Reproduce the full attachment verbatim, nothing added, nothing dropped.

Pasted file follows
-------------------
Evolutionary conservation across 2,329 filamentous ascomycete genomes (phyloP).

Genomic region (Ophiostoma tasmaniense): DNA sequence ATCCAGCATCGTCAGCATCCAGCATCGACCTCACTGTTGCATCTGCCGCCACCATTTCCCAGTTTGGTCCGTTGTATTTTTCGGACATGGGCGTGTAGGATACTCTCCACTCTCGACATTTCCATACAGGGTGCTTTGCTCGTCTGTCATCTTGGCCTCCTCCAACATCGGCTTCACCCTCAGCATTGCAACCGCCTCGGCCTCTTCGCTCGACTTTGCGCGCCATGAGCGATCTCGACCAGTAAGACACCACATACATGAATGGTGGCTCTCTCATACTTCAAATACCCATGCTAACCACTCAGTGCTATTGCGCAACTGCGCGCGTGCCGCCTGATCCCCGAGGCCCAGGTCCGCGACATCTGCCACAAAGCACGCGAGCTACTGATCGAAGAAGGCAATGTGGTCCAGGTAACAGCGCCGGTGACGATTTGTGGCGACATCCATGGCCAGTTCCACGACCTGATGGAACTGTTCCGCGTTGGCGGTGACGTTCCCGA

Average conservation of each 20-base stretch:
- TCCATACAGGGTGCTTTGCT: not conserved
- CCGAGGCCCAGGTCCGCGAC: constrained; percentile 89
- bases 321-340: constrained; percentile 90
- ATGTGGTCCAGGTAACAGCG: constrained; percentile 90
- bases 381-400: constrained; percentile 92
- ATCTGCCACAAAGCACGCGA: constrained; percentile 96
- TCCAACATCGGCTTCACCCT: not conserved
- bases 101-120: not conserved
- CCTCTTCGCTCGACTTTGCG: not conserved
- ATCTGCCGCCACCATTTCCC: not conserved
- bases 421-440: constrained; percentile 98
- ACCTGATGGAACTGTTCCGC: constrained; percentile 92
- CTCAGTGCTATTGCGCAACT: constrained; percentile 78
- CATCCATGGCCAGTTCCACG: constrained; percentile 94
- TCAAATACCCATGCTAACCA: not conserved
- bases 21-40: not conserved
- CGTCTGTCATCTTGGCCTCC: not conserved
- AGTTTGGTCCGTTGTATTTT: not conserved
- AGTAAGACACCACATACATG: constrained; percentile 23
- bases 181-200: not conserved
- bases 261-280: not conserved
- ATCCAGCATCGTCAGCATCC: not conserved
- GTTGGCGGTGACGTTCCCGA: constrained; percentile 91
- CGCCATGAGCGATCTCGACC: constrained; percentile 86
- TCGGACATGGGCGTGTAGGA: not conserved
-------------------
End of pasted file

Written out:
Evolutionary conservation across 2,329 filamentous ascomycete genomes (phyloP).

Genomic region (Ophiostoma tasmaniense): DNA sequence ATCCAGCATCGTCAGCATCCAGCATCGACCTCACTGTTGCATCTGCCGCCACCATTTCCCAGTTTGGTCCGTTGTATTTTTCGGACATGGGCGTGTAGGATACTCTCCACTCTCGACATTTCCATACAGGGTGCTTTGCTCGTCTGTCATCTTGGCCTCCTCCAACATCGGCTTCACCCTCAGCATTGCAACCGCCTCGGCCTCTTCGCTCGACTTTGCGCGCCATGAGCGATCTCGACCAGTAAGACACCACATACATGAATGGTGGCTCTCTCATACTTCAAATACCCATGCTAACCACTCAGTGCTATTGCGCAACTGCGCGCGTGCCGCCTGATCCCCGAGGCCCAGGTCCGCGACATCTGCCACAAAGCACGCGAGCTACTGATCGAAGAAGGCAATGTGGTCCAGGTAACAGCGCCGGTGACGATTTGTGGCGACATCCATGGCCAGTTCCACGACCTGATGGAACTGTTCCGCGTTGGCGGTGACGTTCCCGA

Average conservation of each 20-base stretch:
- TCCATACAGGGTGCTTTGCT: not conserved
- CCGAGGCCCAGGTCCGCGAC: constrained; percentile 89
- bases 321-340: constrained; percentile 90
- ATGTGGTCCAGGTAACAGCG: constrained; percentile 90
- bases 381-400: constrained; percentile 92
- ATCTGCCACAAAGCACGCGA: constrained; percentile 96
- TCCAACATCGGCTTCACCCT: not conserved
- bases 101-120: not conserved
- CCTCTTCGCTCGACTTTGCG: not conserved
- ATCTGCCGCCACCATTTCCC: not conserved
- bases 421-440: constrained; percentile 98
- ACCTGATGGAACTGTTCCGC: constrained; percentile 92
- CTCAGTGCTATTGCGCAACT: constrained; percentile 78
- CATCCATGGCCAGTTCCACG: constrained; percentile 94
- TCAAATACCCATGCTAACCA: not conserved
- bases 21-40: not conserved
- CGTCTGTCATCTTGGCCTCC: not conserved
- AGTTTGGTCCGTTGTATTTT: not conserved
- AGTAAGACACCACATACATG: constrained; percentile 23
- bases 181-200: not conserved
- bases 261-280: not conserved
- ATCCAGCATCGTCAGCATCC: not conserved
- GTTGGCGGTGACGTTCCCGA: constrained; percentile 91
- CGCCATGAGCGATCTCGACC: constrained; percentile 86
- TCGGACATGGGCGTGTAGGA: not conserved